Because Ramadan is the month in which the Qur’an was first revealed, the key purposes of fasting is to show gratitude and to commemorate this magnificent event. It seems obvious that this commemoration be accompanied by more intense reflection on the meanings and guidance that the Qur’an provides for us. Each fasting person needs to recite and reflect upon sections of the Qur’an on a daily basis during Ramadan. The Prophet (pbuh) has also informed us that the supplication of a fasting person

will not be rejected. In our rational and secular world, the power of supplication (du’a) seems to be largely underplayed. Sometimes our insistence that supplications be done in Arabic contributes to our inability to supplicate.

Being Generous

Al-Bukhari recorded that Ibn Abbas described Prophet Muhammad (may peace and blessings be upon him) thus: The Prophet was the most generous of people but would be his most generous during Ramadan.”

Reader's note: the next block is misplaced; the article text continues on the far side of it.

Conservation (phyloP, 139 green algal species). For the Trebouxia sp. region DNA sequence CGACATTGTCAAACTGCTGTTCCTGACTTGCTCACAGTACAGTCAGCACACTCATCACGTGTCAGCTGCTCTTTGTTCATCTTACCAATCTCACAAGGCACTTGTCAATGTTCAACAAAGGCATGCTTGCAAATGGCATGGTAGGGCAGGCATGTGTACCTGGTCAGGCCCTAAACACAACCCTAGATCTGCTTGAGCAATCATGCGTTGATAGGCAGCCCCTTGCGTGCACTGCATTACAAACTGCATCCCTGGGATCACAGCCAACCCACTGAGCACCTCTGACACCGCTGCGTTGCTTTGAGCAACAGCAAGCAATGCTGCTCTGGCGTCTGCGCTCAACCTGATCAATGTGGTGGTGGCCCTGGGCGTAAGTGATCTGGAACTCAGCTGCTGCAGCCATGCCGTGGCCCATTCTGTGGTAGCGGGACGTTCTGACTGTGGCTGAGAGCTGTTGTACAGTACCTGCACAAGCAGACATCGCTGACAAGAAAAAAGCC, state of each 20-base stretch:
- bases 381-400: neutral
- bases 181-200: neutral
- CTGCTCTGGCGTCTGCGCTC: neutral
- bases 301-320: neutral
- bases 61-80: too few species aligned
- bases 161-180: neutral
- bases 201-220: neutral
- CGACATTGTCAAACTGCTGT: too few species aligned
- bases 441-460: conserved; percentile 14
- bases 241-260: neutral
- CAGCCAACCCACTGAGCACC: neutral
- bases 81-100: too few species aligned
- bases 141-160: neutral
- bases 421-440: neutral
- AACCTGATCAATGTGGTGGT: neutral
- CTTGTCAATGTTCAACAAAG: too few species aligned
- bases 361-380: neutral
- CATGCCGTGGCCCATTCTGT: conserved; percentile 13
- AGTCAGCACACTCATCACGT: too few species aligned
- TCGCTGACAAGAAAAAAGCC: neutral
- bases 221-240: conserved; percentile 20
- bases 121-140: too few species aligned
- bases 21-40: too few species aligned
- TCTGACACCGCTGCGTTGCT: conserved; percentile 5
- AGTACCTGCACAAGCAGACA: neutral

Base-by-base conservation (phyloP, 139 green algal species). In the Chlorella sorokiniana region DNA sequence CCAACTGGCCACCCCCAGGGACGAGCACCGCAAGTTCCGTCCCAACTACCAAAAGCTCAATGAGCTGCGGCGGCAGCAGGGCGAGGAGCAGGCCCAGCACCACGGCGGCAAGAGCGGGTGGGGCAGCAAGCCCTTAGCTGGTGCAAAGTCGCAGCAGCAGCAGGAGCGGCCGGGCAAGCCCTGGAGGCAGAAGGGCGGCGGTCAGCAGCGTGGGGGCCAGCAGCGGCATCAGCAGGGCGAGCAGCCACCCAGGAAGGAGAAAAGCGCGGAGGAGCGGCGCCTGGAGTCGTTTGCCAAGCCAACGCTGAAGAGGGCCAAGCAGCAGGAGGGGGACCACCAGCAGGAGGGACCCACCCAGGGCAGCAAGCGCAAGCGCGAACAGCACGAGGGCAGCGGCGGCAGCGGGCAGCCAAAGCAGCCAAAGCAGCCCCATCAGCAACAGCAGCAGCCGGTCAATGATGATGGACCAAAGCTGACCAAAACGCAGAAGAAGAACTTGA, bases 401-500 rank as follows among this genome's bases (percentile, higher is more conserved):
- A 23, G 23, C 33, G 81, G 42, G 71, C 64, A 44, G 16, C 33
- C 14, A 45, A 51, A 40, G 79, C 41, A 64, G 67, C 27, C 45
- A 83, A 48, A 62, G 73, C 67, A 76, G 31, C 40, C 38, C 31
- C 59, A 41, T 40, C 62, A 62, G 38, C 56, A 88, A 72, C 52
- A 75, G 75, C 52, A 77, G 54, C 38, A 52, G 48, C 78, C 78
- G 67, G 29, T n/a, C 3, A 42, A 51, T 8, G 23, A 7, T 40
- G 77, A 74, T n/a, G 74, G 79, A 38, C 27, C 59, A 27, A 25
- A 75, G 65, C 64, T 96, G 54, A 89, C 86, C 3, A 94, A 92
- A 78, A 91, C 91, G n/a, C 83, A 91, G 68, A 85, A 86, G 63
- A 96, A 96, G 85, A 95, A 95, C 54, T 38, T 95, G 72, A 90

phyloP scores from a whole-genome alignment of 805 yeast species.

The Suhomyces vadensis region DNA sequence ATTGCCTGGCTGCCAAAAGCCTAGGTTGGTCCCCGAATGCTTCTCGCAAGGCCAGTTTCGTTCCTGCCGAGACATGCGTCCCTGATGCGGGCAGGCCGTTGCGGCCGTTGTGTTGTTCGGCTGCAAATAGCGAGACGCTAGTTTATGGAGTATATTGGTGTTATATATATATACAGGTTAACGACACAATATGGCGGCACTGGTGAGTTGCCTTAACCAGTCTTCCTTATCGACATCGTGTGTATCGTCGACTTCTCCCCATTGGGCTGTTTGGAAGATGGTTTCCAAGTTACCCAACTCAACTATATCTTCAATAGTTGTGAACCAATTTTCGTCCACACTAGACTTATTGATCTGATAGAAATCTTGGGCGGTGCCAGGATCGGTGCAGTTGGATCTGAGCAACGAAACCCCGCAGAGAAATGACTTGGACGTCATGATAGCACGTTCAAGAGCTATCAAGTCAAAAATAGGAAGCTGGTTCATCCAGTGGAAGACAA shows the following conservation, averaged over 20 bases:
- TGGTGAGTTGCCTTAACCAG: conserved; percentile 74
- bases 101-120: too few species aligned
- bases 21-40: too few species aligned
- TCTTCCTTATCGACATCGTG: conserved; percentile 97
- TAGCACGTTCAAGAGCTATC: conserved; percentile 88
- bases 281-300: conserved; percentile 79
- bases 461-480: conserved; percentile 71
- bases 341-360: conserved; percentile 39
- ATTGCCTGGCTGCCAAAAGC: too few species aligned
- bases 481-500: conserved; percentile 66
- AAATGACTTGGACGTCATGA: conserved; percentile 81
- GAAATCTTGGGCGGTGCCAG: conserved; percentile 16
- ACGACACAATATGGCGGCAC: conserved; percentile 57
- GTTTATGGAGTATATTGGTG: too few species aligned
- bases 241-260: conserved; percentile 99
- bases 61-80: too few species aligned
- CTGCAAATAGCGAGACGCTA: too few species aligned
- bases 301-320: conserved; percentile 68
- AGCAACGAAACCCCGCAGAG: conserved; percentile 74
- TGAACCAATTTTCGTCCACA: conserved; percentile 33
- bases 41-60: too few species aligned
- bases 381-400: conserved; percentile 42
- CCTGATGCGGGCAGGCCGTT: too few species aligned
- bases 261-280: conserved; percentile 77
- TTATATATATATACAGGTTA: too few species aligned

We should therefore not let our generosity during the blessed month of fasting be confined to the giving of fidyah and fitrah. We need to give beyond these legal obligations.

Refraining from actions that do not benefit the fasting person

Fasting does not merely entail abstaining from eating, drinking and sexual relations the daylight hours. The fasting person should also purify him/herself of bad behavioural patterns. The Prophet (pbuh) recommended that whenever the fasting person is annoyed with someone s/he should restrain him/herself by saying: “I am fasting.”